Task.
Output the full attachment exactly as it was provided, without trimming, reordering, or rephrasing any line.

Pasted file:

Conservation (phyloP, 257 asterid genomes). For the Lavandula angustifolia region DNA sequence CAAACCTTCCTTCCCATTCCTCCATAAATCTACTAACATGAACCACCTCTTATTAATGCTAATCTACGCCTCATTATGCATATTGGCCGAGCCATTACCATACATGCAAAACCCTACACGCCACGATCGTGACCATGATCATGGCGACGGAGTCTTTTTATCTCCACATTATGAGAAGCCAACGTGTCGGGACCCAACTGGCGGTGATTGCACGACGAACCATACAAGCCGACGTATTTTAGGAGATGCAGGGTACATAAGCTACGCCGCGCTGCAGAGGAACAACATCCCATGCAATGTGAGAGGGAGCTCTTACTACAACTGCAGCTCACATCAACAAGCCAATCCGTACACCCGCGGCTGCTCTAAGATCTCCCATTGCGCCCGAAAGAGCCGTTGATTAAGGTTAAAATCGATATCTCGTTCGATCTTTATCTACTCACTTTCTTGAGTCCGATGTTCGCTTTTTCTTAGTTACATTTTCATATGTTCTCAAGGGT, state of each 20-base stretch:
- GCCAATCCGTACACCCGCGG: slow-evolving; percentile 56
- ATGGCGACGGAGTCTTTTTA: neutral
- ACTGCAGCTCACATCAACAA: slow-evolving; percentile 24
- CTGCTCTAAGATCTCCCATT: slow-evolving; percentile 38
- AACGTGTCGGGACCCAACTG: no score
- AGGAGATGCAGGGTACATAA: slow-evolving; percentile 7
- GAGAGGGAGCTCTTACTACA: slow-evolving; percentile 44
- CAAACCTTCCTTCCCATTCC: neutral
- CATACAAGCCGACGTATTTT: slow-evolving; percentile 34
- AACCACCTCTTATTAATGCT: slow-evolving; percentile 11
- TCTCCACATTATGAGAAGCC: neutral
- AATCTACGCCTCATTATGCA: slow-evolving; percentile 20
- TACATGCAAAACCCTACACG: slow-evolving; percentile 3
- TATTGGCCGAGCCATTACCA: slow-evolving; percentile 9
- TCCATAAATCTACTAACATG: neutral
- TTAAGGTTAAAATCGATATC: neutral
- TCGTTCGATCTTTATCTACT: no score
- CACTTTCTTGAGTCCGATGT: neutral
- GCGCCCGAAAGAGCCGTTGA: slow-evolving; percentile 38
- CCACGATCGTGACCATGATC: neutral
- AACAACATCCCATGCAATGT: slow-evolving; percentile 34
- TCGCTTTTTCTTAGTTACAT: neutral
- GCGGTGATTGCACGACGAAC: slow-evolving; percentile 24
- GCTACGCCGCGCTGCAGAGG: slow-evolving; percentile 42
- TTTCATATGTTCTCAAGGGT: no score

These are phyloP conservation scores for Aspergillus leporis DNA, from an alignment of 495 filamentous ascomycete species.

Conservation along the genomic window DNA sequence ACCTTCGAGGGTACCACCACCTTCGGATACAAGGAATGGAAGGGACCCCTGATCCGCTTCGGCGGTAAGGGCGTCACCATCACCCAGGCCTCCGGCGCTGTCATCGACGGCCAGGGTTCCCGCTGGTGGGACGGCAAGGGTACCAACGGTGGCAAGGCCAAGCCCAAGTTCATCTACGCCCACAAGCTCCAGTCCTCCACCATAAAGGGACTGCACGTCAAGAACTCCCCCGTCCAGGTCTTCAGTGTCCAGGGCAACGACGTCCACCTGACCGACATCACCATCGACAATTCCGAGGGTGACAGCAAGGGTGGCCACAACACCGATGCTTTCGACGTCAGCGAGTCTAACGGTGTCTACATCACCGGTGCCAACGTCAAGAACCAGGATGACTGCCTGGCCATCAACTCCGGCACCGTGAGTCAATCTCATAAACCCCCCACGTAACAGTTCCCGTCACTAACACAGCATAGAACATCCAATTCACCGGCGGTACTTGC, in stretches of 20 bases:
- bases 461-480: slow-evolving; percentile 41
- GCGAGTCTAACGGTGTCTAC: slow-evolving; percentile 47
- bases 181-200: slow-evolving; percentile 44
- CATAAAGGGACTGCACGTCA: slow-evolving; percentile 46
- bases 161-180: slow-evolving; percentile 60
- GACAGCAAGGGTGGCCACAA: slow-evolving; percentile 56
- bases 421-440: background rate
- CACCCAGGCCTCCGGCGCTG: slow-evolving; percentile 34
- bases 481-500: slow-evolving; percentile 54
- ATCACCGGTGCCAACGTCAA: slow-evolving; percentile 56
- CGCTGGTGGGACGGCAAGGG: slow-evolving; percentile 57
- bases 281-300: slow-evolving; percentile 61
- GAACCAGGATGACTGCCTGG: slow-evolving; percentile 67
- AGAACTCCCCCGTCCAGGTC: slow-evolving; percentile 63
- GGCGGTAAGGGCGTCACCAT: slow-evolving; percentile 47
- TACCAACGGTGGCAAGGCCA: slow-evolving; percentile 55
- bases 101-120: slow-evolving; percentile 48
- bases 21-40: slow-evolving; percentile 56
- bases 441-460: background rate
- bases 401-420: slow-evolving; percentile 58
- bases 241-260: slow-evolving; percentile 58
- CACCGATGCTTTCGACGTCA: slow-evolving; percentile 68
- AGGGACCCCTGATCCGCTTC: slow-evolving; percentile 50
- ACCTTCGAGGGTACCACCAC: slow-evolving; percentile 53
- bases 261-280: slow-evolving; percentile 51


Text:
Conservation (phyloP, 257 asterid genomes). For the Lavandula angustifolia region DNA sequence CAAACCTTCCTTCCCATTCCTCCATAAATCTACTAACATGAACCACCTCTTATTAATGCTAATCTACGCCTCATTATGCATATTGGCCGAGCCATTACCATACATGCAAAACCCTACACGCCACGATCGTGACCATGATCATGGCGACGGAGTCTTTTTATCTCCACATTATGAGAAGCCAACGTGTCGGGACCCAACTGGCGGTGATTGCACGACGAACCATACAAGCCGACGTATTTTAGGAGATGCAGGGTACATAAGCTACGCCGCGCTGCAGAGGAACAACATCCCATGCAATGTGAGAGGGAGCTCTTACTACAACTGCAGCTCACATCAACAAGCCAATCCGTACACCCGCGGCTGCTCTAAGATCTCCCATTGCGCCCGAAAGAGCCGTTGATTAAGGTTAAAATCGATATCTCGTTCGATCTTTATCTACTCACTTTCTTGAGTCCGATGTTCGCTTTTTCTTAGTTACATTTTCATATGTTCTCAAGGGT, state of each 20-base stretch:
- GCCAATCCGTACACCCGCGG: slow-evolving; percentile 56
- ATGGCGACGGAGTCTTTTTA: neutral
- ACTGCAGCTCACATCAACAA: slow-evolving; percentile 24
- CTGCTCTAAGATCTCCCATT: slow-evolving; percentile 38
- AACGTGTCGGGACCCAACTG: no score
- AGGAGATGCAGGGTACATAA: slow-evolving; percentile 7
- GAGAGGGAGCTCTTACTACA: slow-evolving; percentile 44
- CAAACCTTCCTTCCCATTCC: neutral
- CATACAAGCCGACGTATTTT: slow-evolving; percentile 34
- AACCACCTCTTATTAATGCT: slow-evolving; percentile 11
- TCTCCACATTATGAGAAGCC: neutral
- AATCTACGCCTCATTATGCA: slow-evolving; percentile 20
- TACATGCAAAACCCTACACG: slow-evolving; percentile 3
- TATTGGCCGAGCCATTACCA: slow-evolving; percentile 9
- TCCATAAATCTACTAACATG: neutral
- TTAAGGTTAAAATCGATATC: neutral
- TCGTTCGATCTTTATCTACT: no score
- CACTTTCTTGAGTCCGATGT: neutral
- GCGCCCGAAAGAGCCGTTGA: slow-evolving; percentile 38
- CCACGATCGTGACCATGATC: neutral
- AACAACATCCCATGCAATGT: slow-evolving; percentile 34
- TCGCTTTTTCTTAGTTACAT: neutral
- GCGGTGATTGCACGACGAAC: slow-evolving; percentile 24
- GCTACGCCGCGCTGCAGAGG: slow-evolving; percentile 42
- TTTCATATGTTCTCAAGGGT: no score

These are phyloP conservation scores for Aspergillus leporis DNA, from an alignment of 495 filamentous ascomycete species.

Conservation along the genomic window DNA sequence ACCTTCGAGGGTACCACCACCTTCGGATACAAGGAATGGAAGGGACCCCTGATCCGCTTCGGCGGTAAGGGCGTCACCATCACCCAGGCCTCCGGCGCTGTCATCGACGGCCAGGGTTCCCGCTGGTGGGACGGCAAGGGTACCAACGGTGGCAAGGCCAAGCCCAAGTTCATCTACGCCCACAAGCTCCAGTCCTCCACCATAAAGGGACTGCACGTCAAGAACTCCCCCGTCCAGGTCTTCAGTGTCCAGGGCAACGACGTCCACCTGACCGACATCACCATCGACAATTCCGAGGGTGACAGCAAGGGTGGCCACAACACCGATGCTTTCGACGTCAGCGAGTCTAACGGTGTCTACATCACCGGTGCCAACGTCAAGAACCAGGATGACTGCCTGGCCATCAACTCCGGCACCGTGAGTCAATCTCATAAACCCCCCACGTAACAGTTCCCGTCACTAACACAGCATAGAACATCCAATTCACCGGCGGTACTTGC, in stretches of 20 bases:
- bases 461-480: slow-evolving; percentile 41
- GCGAGTCTAACGGTGTCTAC: slow-evolving; percentile 47
- bases 181-200: slow-evolving; percentile 44
- CATAAAGGGACTGCACGTCA: slow-evolving; percentile 46
- bases 161-180: slow-evolving; percentile 60
- GACAGCAAGGGTGGCCACAA: slow-evolving; percentile 56
- bases 421-440: background rate
- CACCCAGGCCTCCGGCGCTG: slow-evolving; percentile 34
- bases 481-500: slow-evolving; percentile 54
- ATCACCGGTGCCAACGTCAA: slow-evolving; percentile 56
- CGCTGGTGGGACGGCAAGGG: slow-evolving; percentile 57
- bases 281-300: slow-evolving; percentile 61
- GAACCAGGATGACTGCCTGG: slow-evolving; percentile 67
- AGAACTCCCCCGTCCAGGTC: slow-evolving; percentile 63
- GGCGGTAAGGGCGTCACCAT: slow-evolving; percentile 47
- TACCAACGGTGGCAAGGCCA: slow-evolving; percentile 55
- bases 101-120: slow-evolving; percentile 48
- bases 21-40: slow-evolving; percentile 56
- bases 441-460: background rate
- bases 401-420: slow-evolving; percentile 58
- bases 241-260: slow-evolving; percentile 58
- CACCGATGCTTTCGACGTCA: slow-evolving; percentile 68
- AGGGACCCCTGATCCGCTTC: slow-evolving; percentile 50
- ACCTTCGAGGGTACCACCAC: slow-evolving; percentile 53
- bases 261-280: slow-evolving; percentile 51